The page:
Every now and then a really exciting thing happens. We get an email from a creative entrepreneur inviting us to check out their concept.
Several weeks ago we heard from Hoxten Clothing, a social enterprise run from Waiheke Island by sisters Heather and Tracey Carter.
Heather designs fantastic versatile wardrobe basics, makes the patterns, and chooses superb quality fabrics and notions. Then boxes up these essential ingredients for subscribers to receive, all ready cut out and ready to sew!
I know that I'm prone to taking so long deliberating over the design and stressing about how to lay out the pattern to get minimum waste, that projects often flounder before they've really got started. I can see the advantages of receiving garment pieces all set to pin, sew and start wearing!
I quickly signed up as a tester to put Heathers new designers through their paces, hoping, maybe one day, I'd be lucky enough to receive a package.
That day turned out to be very soon! The following week I was the delighted recipient of my own little red bundle of joy:
Inside the beautiful box is everything (except the sewing machine) for sewing it together, all cut out and ready to go!
I don't always follow the instructions that come with patterns, but the tempting little tick boxes were enough to make me want to follow along.
I deviate from the instructions in one small extra step. Before I overlocked the edged, I hunted for any notches cut into the edge of the pieces to help with aligning the seams to ensure I would end up with everything sitting as intended.
Notches are well worth paying attention to!
Once that was done, on with overlocking the edges to help the finished garment stand up to the washing machine and other certain perils it will face in it's future use.
First some practice on my cornering!
Darts are the next challenge (in this case, on the shoulders of the raglan sleeves). To make things easy, I like to mark my sewing line with chalk. For really nice smooth darts, I use a french curve, aiming to stitch at the very edge of the fold by the time I get to the marker at the bottom of the dart.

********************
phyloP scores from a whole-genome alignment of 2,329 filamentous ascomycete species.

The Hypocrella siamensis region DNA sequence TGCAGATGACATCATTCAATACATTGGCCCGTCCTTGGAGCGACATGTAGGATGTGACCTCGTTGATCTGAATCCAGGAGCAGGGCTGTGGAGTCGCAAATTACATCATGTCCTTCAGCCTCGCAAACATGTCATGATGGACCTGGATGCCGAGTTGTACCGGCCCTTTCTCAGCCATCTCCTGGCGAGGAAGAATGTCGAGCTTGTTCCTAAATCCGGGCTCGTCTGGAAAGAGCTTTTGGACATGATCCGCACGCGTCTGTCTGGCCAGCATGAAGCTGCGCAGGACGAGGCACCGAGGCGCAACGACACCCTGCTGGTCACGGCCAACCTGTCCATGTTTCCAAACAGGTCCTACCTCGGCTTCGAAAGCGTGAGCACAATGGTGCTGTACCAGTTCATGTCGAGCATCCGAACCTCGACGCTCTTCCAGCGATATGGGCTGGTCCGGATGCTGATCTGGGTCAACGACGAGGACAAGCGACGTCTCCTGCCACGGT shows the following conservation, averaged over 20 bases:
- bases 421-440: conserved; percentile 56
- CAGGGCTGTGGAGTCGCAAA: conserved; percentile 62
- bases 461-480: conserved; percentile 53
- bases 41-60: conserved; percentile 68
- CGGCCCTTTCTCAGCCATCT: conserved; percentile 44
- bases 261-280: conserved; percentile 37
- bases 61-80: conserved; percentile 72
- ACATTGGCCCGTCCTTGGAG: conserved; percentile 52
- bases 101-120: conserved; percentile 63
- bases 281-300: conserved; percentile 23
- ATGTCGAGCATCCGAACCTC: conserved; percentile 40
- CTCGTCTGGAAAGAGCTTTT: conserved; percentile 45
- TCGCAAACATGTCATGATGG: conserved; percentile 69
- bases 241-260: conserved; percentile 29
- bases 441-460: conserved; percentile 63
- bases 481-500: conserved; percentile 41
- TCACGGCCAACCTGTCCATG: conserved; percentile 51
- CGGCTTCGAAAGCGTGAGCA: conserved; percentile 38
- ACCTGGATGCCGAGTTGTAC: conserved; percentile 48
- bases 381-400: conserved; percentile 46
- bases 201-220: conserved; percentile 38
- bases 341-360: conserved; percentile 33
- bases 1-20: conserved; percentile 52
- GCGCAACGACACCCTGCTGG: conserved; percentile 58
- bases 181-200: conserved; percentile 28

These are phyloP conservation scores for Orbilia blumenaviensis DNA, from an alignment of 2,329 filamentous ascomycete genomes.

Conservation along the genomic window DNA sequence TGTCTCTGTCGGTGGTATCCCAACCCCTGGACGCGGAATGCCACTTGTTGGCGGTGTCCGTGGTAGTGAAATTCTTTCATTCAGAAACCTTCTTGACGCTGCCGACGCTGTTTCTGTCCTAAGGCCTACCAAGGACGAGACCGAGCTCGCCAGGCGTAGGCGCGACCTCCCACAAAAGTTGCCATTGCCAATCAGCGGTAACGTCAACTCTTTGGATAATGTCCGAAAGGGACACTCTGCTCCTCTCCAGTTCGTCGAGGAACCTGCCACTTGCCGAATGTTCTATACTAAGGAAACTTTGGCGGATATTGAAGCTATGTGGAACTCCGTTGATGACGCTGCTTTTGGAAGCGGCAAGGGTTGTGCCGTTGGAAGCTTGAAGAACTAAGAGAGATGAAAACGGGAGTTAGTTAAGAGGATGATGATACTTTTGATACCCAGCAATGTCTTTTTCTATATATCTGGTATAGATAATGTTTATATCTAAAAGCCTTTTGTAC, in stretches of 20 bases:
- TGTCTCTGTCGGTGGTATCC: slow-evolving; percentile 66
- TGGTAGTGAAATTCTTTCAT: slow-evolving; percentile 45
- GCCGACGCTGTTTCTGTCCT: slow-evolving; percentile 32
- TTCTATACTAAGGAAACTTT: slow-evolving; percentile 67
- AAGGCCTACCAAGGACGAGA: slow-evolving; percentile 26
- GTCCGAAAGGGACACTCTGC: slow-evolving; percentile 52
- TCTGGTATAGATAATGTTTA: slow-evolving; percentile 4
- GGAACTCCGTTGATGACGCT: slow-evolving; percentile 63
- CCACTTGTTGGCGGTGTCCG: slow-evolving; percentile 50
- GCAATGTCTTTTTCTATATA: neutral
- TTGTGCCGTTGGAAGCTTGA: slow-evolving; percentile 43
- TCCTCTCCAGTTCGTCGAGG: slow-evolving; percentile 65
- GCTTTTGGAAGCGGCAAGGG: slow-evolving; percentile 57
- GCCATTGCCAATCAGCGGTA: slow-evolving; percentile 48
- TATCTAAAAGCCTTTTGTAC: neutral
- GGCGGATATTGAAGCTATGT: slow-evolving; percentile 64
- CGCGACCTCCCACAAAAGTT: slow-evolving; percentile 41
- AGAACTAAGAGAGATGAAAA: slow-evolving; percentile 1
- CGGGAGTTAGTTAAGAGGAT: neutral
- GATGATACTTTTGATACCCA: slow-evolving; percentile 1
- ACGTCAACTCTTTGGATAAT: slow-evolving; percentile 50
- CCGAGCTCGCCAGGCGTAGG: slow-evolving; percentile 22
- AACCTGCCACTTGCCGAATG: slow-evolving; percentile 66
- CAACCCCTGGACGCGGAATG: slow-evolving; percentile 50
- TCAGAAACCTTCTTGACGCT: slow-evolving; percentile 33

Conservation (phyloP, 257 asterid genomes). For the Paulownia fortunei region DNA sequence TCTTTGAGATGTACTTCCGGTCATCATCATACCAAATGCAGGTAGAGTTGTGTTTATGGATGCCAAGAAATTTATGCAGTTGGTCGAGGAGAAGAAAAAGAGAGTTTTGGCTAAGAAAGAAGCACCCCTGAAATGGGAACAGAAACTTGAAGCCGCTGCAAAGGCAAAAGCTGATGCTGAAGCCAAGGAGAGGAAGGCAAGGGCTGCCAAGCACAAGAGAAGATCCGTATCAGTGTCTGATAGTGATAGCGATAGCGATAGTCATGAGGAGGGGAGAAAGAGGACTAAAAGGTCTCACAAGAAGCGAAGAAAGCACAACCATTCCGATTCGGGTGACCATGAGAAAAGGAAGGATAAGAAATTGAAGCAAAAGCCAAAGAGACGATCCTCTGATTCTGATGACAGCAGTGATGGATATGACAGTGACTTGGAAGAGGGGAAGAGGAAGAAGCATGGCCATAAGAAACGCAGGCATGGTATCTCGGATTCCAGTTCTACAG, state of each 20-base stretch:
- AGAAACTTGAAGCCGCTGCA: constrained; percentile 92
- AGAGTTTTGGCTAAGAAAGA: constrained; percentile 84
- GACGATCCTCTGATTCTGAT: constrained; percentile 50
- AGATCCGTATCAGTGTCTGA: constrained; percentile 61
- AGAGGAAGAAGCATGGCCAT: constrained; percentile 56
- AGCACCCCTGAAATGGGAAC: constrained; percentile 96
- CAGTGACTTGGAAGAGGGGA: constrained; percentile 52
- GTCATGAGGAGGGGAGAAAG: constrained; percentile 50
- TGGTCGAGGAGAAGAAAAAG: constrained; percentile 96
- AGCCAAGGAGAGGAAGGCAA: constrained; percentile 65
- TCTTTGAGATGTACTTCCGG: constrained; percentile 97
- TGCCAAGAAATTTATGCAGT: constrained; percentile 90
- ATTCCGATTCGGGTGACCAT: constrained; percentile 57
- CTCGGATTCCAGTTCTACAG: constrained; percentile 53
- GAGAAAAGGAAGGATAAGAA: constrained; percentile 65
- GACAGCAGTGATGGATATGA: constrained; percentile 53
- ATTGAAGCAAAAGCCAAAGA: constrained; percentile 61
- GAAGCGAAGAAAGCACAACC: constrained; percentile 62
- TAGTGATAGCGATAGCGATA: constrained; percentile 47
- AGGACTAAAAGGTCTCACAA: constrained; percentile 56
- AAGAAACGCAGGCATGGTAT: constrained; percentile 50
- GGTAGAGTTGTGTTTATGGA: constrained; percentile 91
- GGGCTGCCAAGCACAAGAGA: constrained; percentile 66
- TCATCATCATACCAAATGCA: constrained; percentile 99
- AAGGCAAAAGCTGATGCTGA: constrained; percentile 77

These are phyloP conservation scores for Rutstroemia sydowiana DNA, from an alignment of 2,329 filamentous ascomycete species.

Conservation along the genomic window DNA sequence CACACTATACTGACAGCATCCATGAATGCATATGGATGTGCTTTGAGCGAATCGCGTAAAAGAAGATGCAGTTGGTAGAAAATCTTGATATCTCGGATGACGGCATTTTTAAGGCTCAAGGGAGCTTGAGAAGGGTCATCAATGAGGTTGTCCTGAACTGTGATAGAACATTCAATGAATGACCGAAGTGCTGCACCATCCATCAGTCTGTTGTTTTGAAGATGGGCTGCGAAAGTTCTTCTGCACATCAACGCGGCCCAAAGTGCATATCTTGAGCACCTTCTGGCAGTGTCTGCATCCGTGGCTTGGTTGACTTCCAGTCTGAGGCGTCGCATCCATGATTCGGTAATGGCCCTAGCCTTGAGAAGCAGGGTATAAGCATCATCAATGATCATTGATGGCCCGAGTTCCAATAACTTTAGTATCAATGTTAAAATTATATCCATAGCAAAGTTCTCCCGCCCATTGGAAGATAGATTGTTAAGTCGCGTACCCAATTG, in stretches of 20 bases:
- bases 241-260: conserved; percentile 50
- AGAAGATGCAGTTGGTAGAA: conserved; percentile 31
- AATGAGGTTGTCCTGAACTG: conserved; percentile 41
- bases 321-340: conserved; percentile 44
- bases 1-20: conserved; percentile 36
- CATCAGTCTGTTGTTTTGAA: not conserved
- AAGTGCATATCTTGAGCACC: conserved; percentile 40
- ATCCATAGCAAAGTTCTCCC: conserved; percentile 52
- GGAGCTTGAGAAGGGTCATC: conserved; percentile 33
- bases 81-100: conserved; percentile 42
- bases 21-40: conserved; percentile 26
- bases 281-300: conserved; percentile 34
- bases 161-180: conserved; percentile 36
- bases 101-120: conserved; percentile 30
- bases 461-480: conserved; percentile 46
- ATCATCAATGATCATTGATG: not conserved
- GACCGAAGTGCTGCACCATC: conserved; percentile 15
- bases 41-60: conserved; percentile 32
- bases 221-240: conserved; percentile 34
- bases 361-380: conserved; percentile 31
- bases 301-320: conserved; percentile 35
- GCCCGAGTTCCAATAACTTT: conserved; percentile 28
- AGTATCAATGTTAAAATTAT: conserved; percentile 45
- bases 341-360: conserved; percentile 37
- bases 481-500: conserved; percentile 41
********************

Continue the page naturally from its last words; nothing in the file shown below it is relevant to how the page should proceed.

Another little tip for sewing, employs those notches mentioned earlier.
If you're at all worried about your garment pieces lining up well once you've sewn them, here's my trick for where to pin. First, assume the pattern is correct, and the pieces are meant to line up at each end of the seam, and start by pinning the ends. Next, if you already have a seam to match up, pin there. Then look for notches and pin these points together.
When sewing, just keep your right hand at the next pin location and your seam will look great.
Speaking of pinning before sewing, my next challenge was a curved hem.
A lot of the people who come to our classes share a loathing of irons. Personally I find them just as necessary as my sewing machine in getting seams to look good.
I use my handy seam-gauge to measure the correct turn up for the hem, and pin liberally. Next I press it down, so the fabric is left with no choice but to obey, and there are no surprises at the sewing machine.
It's a challenge to completely avoid any puckering when curved hems are involved, but ironing first definitely helps in keeping these to a minimum, and ironing afterwards also helps straighten out any renegade twists.
I'm not sure what was more satisfying, feeling proud of a well sewn seam, or getting to tick off the step on the instruction sheet.
Either way, I'm pleased with the results :)
You can learn more about this project, and their other designs, on Hoxton's website.
Thanks Heather for letting me have a play!
Just Atelier is the brainchild of ethical fashion duo Fi (Clements) and Fiona (Jenkin).
behind the scenes